Last week I attended Suzi Hall's talk and discussion - Multilingual Streets, London's Litmus Strips of Change http://lsecities.net/media/objects/events/multilingual-streets-londons-litmus-strips-of-change. Sensitive and imaginative, Hall's work sits very comfortably beside my own, and the Ordinary Streets research project at LSE is a mine of fascinating information, and a pdf of the slides in the talk is available here http://files.lsecities.net/files/2013/06/UC_multilingual_streets.pdf.
Here are my notes about Hall's talk and the subsequent discussion:
High streets are places of many languages and cultures in very close proximity to one another. The shops are highly adaptive, and are often subdivided to accommodate very small scale business (eg. renting out a single hair dressing chair). This means that the high street supports the 'stepping stones' of business development for new arrivals, who can read the cultural and spatial set-up of the high road and often start a new business within a week of stepping off the plane.
The turnover of apparently poor high streets (eg. Rye Lane) is actually frequently greater than the turnover of affluent high streets (eg. Muswell Hill), even though they are viewed in the popular imagination as 'blighted'. Westfield, for example, provides fewer jobs and contains fewer businesses that an equivalent sized section of Peckham, yet took vast infrastructural state investment to build, whereas Peckham is effectively free. By pursuing regeneration through prestigious developments and high end 'retail offer' the real source of economic success on the changing high street (ie. adaptability in the face of rapid changes & immigration) is being overlooked.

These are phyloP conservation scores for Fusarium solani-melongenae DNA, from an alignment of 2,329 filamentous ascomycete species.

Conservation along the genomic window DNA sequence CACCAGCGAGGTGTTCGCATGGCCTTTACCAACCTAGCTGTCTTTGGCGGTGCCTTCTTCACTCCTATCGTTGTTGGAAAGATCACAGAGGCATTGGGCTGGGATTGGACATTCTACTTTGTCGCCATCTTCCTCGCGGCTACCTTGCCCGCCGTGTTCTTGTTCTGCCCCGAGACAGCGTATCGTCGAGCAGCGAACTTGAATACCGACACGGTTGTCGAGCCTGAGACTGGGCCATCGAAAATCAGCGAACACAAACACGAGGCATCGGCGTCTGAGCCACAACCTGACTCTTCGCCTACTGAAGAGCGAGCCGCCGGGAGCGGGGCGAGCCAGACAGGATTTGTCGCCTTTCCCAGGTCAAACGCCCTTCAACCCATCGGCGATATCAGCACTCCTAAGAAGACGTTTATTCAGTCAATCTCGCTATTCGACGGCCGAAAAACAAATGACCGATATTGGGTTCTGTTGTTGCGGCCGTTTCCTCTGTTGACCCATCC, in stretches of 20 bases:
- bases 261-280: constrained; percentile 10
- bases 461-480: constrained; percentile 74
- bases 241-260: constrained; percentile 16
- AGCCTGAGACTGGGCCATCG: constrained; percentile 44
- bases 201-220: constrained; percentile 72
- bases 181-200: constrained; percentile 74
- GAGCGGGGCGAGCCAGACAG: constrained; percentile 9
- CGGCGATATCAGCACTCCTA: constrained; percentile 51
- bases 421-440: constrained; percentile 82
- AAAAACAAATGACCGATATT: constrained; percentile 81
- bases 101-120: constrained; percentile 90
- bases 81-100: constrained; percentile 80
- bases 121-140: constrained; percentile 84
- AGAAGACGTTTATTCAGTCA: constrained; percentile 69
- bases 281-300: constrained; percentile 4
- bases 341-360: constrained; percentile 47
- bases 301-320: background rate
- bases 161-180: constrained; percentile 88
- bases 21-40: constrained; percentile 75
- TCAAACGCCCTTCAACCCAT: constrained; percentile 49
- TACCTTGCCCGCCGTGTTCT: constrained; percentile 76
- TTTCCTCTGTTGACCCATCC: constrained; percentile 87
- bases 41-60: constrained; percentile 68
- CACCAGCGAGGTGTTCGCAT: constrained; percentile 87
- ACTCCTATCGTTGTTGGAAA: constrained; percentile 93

One reason for this is that councils do not have the means to understand the actual metabolism of the high street, because they use the wrong ways to find out about it (eg. phone and paper surveys by large companies such as Experian which do not reveal the important details, or are simply ignored by shopkeepers and business owners who do not want to be involved with officialdom). Hall proposed the solution of 'on-street events' which bring people together to they can mutually understand each other (in Peckham there is an affluent artists' community but their influence is invisible on the high road), but also talked about trade associations and partnerships who could advocate for the small business owners and help to allow the value of high streets to be recognised. It wasn't entirely clear whether she was keen on their recognition solely in economic terms (a la Mark Brearly) or in cultural terms. Both arguments are strong and she made them convincingly - although suggestions of means to make this occur were less convincing.
In terms of differences between our work, she is clearly focused on the social/economic aspects of the high road and (for want to a better term) the 'spatial' arrangement is secondary. Some of her drawings were certainly of the 'depth' of the high road (which she calls 'one layer back') but she does not consider the relationship between the high road and two layers, or fifty layers 'back'. Her great advantage is that she is lucid and easy to understand (which was not immediately apparent in her PhD) and her ideas are attractive and 'saleabl'e. She also has some interesting survey methods which I am keen to discuss with her. We are very much on the same wavelength.